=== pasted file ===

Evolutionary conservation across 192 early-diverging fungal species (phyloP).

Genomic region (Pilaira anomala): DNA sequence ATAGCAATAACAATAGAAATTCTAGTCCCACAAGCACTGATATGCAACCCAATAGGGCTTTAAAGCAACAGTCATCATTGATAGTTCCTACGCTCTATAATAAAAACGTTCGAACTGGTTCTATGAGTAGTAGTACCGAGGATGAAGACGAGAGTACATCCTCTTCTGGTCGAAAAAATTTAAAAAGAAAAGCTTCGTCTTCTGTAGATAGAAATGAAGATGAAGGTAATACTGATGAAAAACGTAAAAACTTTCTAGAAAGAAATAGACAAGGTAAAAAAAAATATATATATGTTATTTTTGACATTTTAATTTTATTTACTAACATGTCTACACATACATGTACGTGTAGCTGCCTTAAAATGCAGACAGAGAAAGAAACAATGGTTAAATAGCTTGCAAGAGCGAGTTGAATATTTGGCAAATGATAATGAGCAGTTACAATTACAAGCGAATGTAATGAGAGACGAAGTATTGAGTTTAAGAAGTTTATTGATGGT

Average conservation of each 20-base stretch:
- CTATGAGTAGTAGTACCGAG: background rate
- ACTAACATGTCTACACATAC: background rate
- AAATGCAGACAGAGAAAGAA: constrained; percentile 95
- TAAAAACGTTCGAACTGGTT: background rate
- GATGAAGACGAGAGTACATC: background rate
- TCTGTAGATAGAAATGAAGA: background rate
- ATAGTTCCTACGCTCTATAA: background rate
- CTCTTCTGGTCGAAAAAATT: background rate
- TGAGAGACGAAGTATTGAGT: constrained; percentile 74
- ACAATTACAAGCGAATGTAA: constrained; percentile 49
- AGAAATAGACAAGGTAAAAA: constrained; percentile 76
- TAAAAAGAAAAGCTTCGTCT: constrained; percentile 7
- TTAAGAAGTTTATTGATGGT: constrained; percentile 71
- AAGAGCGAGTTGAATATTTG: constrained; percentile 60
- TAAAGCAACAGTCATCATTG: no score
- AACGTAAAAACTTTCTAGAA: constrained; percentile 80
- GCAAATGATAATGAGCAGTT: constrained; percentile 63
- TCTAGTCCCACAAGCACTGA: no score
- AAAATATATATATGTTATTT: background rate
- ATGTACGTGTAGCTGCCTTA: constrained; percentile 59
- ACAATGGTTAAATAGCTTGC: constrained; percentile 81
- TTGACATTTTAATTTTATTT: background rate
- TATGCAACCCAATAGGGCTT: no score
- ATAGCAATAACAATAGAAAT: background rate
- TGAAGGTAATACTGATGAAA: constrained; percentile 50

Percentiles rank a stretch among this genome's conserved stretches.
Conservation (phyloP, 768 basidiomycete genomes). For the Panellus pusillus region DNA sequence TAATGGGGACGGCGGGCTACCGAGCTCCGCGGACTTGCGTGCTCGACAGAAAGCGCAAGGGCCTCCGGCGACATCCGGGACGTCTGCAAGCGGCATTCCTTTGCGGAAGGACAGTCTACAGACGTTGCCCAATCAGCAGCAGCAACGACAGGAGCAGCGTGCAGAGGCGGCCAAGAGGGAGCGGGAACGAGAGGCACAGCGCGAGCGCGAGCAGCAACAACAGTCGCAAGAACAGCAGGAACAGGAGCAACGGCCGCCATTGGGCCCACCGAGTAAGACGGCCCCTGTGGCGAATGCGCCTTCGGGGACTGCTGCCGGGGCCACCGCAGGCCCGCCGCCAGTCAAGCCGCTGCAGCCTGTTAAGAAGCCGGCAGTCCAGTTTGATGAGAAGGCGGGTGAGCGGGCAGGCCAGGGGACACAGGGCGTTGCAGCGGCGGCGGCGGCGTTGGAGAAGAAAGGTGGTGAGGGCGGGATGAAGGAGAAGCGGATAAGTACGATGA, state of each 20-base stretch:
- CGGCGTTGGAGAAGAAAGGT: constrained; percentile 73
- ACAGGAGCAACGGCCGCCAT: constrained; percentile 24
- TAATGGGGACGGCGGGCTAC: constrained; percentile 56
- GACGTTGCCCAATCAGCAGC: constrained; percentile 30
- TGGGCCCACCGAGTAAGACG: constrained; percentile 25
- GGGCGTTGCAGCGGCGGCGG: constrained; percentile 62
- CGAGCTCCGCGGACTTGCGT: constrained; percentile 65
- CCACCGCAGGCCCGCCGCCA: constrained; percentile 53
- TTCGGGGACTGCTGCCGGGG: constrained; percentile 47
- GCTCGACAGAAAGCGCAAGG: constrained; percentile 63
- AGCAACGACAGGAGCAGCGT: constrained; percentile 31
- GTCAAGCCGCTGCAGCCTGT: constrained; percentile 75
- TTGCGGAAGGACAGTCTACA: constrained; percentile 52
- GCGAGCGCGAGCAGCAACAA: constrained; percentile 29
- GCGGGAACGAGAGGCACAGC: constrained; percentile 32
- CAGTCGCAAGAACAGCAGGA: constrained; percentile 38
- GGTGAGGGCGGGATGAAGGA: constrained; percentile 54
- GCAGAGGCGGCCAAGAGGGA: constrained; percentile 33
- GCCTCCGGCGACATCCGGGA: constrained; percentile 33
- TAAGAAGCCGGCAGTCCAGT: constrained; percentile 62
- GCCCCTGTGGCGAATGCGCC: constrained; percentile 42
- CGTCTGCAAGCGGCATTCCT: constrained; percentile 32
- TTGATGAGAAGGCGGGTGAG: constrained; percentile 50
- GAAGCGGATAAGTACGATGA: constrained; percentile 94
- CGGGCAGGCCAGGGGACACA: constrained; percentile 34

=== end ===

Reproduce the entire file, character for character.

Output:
Evolutionary conservation across 192 early-diverging fungal species (phyloP).

Genomic region (Pilaira anomala): DNA sequence ATAGCAATAACAATAGAAATTCTAGTCCCACAAGCACTGATATGCAACCCAATAGGGCTTTAAAGCAACAGTCATCATTGATAGTTCCTACGCTCTATAATAAAAACGTTCGAACTGGTTCTATGAGTAGTAGTACCGAGGATGAAGACGAGAGTACATCCTCTTCTGGTCGAAAAAATTTAAAAAGAAAAGCTTCGTCTTCTGTAGATAGAAATGAAGATGAAGGTAATACTGATGAAAAACGTAAAAACTTTCTAGAAAGAAATAGACAAGGTAAAAAAAAATATATATATGTTATTTTTGACATTTTAATTTTATTTACTAACATGTCTACACATACATGTACGTGTAGCTGCCTTAAAATGCAGACAGAGAAAGAAACAATGGTTAAATAGCTTGCAAGAGCGAGTTGAATATTTGGCAAATGATAATGAGCAGTTACAATTACAAGCGAATGTAATGAGAGACGAAGTATTGAGTTTAAGAAGTTTATTGATGGT

Average conservation of each 20-base stretch:
- CTATGAGTAGTAGTACCGAG: background rate
- ACTAACATGTCTACACATAC: background rate
- AAATGCAGACAGAGAAAGAA: constrained; percentile 95
- TAAAAACGTTCGAACTGGTT: background rate
- GATGAAGACGAGAGTACATC: background rate
- TCTGTAGATAGAAATGAAGA: background rate
- ATAGTTCCTACGCTCTATAA: background rate
- CTCTTCTGGTCGAAAAAATT: background rate
- TGAGAGACGAAGTATTGAGT: constrained; percentile 74
- ACAATTACAAGCGAATGTAA: constrained; percentile 49
- AGAAATAGACAAGGTAAAAA: constrained; percentile 76
- TAAAAAGAAAAGCTTCGTCT: constrained; percentile 7
- TTAAGAAGTTTATTGATGGT: constrained; percentile 71
- AAGAGCGAGTTGAATATTTG: constrained; percentile 60
- TAAAGCAACAGTCATCATTG: no score
- AACGTAAAAACTTTCTAGAA: constrained; percentile 80
- GCAAATGATAATGAGCAGTT: constrained; percentile 63
- TCTAGTCCCACAAGCACTGA: no score
- AAAATATATATATGTTATTT: background rate
- ATGTACGTGTAGCTGCCTTA: constrained; percentile 59
- ACAATGGTTAAATAGCTTGC: constrained; percentile 81
- TTGACATTTTAATTTTATTT: background rate
- TATGCAACCCAATAGGGCTT: no score
- ATAGCAATAACAATAGAAAT: background rate
- TGAAGGTAATACTGATGAAA: constrained; percentile 50

Percentiles rank a stretch among this genome's conserved stretches.
Conservation (phyloP, 768 basidiomycete genomes). For the Panellus pusillus region DNA sequence TAATGGGGACGGCGGGCTACCGAGCTCCGCGGACTTGCGTGCTCGACAGAAAGCGCAAGGGCCTCCGGCGACATCCGGGACGTCTGCAAGCGGCATTCCTTTGCGGAAGGACAGTCTACAGACGTTGCCCAATCAGCAGCAGCAACGACAGGAGCAGCGTGCAGAGGCGGCCAAGAGGGAGCGGGAACGAGAGGCACAGCGCGAGCGCGAGCAGCAACAACAGTCGCAAGAACAGCAGGAACAGGAGCAACGGCCGCCATTGGGCCCACCGAGTAAGACGGCCCCTGTGGCGAATGCGCCTTCGGGGACTGCTGCCGGGGCCACCGCAGGCCCGCCGCCAGTCAAGCCGCTGCAGCCTGTTAAGAAGCCGGCAGTCCAGTTTGATGAGAAGGCGGGTGAGCGGGCAGGCCAGGGGACACAGGGCGTTGCAGCGGCGGCGGCGGCGTTGGAGAAGAAAGGTGGTGAGGGCGGGATGAAGGAGAAGCGGATAAGTACGATGA, state of each 20-base stretch:
- CGGCGTTGGAGAAGAAAGGT: constrained; percentile 73
- ACAGGAGCAACGGCCGCCAT: constrained; percentile 24
- TAATGGGGACGGCGGGCTAC: constrained; percentile 56
- GACGTTGCCCAATCAGCAGC: constrained; percentile 30
- TGGGCCCACCGAGTAAGACG: constrained; percentile 25
- GGGCGTTGCAGCGGCGGCGG: constrained; percentile 62
- CGAGCTCCGCGGACTTGCGT: constrained; percentile 65
- CCACCGCAGGCCCGCCGCCA: constrained; percentile 53
- TTCGGGGACTGCTGCCGGGG: constrained; percentile 47
- GCTCGACAGAAAGCGCAAGG: constrained; percentile 63
- AGCAACGACAGGAGCAGCGT: constrained; percentile 31
- GTCAAGCCGCTGCAGCCTGT: constrained; percentile 75
- TTGCGGAAGGACAGTCTACA: constrained; percentile 52
- GCGAGCGCGAGCAGCAACAA: constrained; percentile 29
- GCGGGAACGAGAGGCACAGC: constrained; percentile 32
- CAGTCGCAAGAACAGCAGGA: constrained; percentile 38
- GGTGAGGGCGGGATGAAGGA: constrained; percentile 54
- GCAGAGGCGGCCAAGAGGGA: constrained; percentile 33
- GCCTCCGGCGACATCCGGGA: constrained; percentile 33
- TAAGAAGCCGGCAGTCCAGT: constrained; percentile 62
- GCCCCTGTGGCGAATGCGCC: constrained; percentile 42
- CGTCTGCAAGCGGCATTCCT: constrained; percentile 32
- TTGATGAGAAGGCGGGTGAG: constrained; percentile 50
- GAAGCGGATAAGTACGATGA: constrained; percentile 94
- CGGGCAGGCCAGGGGACACA: constrained; percentile 34